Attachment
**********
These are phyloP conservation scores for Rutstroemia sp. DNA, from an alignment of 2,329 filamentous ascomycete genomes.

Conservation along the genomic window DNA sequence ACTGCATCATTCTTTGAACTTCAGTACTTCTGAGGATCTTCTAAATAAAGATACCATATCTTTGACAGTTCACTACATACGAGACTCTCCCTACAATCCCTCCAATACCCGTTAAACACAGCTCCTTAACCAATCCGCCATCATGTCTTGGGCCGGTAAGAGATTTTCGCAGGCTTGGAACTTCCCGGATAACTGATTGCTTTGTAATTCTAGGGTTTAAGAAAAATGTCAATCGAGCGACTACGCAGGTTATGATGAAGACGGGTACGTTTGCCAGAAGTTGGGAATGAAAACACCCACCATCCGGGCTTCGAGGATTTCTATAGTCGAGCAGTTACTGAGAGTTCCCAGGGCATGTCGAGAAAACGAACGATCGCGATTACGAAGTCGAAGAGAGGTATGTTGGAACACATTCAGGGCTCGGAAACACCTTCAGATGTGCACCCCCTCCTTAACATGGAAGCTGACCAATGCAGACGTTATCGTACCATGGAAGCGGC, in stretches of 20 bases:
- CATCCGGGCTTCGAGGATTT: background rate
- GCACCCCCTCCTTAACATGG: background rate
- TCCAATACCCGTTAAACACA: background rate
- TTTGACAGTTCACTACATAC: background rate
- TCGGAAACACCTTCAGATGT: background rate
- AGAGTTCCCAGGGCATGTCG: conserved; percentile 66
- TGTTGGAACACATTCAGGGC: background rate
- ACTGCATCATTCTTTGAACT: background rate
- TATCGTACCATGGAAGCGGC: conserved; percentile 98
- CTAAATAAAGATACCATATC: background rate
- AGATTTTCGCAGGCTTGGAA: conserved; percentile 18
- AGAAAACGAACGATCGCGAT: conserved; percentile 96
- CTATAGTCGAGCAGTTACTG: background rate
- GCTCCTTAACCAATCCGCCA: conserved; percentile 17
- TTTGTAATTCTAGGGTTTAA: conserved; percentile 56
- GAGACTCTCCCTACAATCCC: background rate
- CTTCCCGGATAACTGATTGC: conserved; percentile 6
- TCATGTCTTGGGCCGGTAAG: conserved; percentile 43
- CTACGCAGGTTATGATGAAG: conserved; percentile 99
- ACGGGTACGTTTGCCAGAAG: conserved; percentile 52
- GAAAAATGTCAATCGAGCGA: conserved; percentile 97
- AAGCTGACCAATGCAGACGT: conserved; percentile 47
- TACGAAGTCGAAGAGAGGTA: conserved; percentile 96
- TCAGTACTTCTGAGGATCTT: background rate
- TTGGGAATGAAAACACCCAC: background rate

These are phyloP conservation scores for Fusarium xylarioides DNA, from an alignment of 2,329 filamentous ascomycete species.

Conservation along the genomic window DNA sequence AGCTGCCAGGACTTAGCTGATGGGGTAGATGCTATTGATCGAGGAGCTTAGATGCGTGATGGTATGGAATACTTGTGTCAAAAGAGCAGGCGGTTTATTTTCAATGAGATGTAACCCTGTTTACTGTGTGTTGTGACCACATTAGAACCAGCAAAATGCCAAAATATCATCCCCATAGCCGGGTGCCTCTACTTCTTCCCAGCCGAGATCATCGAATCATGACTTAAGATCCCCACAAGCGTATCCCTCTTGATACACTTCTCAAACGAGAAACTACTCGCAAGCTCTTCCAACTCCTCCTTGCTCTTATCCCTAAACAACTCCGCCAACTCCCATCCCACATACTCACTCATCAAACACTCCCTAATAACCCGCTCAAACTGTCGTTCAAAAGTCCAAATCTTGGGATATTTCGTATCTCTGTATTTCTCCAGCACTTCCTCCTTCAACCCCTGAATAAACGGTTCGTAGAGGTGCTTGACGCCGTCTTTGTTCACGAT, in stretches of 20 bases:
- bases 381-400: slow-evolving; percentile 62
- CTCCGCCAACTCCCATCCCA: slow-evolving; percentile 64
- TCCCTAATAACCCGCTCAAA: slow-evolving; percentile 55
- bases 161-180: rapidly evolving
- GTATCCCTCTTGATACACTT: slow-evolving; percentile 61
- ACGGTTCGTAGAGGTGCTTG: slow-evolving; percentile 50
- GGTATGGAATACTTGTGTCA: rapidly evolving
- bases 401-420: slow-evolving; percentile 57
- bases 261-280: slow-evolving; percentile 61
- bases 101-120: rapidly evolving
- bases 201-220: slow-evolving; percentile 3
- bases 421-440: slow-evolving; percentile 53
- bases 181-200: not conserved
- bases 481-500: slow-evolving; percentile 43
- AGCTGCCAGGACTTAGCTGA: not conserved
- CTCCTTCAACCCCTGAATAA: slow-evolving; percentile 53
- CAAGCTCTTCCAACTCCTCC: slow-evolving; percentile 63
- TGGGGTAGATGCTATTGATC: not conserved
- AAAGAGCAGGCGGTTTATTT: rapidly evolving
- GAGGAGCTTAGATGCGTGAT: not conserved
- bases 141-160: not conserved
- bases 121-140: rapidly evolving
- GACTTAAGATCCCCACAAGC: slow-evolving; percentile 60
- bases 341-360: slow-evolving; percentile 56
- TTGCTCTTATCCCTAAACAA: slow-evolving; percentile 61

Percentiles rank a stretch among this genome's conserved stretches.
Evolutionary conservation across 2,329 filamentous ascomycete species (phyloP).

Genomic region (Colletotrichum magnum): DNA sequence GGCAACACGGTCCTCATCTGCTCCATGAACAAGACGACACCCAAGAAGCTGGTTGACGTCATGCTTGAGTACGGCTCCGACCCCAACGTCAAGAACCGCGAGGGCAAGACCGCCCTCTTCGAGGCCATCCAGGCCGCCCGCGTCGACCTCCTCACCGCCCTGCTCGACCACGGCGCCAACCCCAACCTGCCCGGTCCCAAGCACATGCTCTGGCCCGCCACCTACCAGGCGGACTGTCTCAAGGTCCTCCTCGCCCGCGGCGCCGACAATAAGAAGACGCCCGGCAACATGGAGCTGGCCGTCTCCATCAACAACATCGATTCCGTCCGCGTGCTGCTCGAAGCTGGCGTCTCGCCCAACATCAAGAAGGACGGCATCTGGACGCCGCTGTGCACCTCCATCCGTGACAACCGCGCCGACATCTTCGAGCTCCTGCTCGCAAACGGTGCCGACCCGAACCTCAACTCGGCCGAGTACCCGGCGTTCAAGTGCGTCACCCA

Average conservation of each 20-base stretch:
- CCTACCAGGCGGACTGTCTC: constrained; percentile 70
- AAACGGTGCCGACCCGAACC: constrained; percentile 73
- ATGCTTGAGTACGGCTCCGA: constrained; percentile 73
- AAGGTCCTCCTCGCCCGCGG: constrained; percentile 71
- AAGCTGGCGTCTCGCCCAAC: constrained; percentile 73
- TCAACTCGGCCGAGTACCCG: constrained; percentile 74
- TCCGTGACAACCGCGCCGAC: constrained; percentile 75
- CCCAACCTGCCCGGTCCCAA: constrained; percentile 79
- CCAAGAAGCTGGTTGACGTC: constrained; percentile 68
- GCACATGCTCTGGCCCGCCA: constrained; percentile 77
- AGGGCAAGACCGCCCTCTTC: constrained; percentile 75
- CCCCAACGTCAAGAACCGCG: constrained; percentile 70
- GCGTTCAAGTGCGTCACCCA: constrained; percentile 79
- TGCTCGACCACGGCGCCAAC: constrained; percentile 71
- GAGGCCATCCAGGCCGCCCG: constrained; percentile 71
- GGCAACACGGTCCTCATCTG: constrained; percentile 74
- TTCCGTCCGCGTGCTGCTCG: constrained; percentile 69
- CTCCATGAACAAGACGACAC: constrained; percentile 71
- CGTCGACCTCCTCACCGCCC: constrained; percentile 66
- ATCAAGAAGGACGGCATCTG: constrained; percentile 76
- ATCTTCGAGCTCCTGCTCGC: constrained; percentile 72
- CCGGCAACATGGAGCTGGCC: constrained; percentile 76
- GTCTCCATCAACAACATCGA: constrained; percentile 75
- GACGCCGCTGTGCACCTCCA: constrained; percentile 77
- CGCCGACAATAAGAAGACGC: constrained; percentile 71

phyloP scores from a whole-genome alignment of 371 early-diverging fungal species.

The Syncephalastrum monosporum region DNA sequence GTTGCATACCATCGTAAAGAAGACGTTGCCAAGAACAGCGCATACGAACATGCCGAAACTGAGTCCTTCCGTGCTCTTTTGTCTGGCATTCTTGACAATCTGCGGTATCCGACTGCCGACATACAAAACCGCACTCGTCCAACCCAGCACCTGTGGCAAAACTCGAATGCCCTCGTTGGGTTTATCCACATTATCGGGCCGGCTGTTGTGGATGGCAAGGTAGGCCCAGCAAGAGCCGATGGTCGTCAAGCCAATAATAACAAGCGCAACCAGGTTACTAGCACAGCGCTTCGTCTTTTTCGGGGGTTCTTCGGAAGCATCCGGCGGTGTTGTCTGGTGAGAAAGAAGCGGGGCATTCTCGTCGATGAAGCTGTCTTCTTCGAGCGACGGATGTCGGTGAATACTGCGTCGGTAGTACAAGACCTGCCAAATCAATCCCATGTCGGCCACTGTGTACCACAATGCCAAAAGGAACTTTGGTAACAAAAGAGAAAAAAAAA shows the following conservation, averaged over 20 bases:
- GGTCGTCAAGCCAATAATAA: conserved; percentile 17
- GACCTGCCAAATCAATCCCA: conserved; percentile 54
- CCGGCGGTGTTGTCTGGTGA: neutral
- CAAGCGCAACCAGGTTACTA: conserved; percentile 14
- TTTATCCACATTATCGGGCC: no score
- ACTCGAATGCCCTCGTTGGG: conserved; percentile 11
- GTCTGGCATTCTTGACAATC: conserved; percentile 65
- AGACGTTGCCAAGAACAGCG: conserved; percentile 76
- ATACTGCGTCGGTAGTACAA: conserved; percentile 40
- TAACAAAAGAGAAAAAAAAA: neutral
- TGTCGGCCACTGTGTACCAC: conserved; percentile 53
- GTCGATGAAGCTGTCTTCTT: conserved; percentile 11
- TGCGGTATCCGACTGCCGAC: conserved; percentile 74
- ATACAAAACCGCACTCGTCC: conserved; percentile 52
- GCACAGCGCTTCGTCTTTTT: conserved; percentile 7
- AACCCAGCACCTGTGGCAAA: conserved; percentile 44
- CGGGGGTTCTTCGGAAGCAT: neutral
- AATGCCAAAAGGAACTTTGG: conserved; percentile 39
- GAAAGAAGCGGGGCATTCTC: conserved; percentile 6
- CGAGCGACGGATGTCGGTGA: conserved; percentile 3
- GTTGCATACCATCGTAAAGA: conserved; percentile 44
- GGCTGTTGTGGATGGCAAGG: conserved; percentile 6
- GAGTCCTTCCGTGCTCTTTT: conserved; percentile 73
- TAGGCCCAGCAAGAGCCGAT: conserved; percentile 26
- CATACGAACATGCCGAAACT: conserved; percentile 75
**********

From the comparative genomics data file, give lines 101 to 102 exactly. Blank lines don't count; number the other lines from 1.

- AACCCAGCACCTGTGGCAAA: conserved; percentile 44
- CGGGGGTTCTTCGGAAGCAT: neutral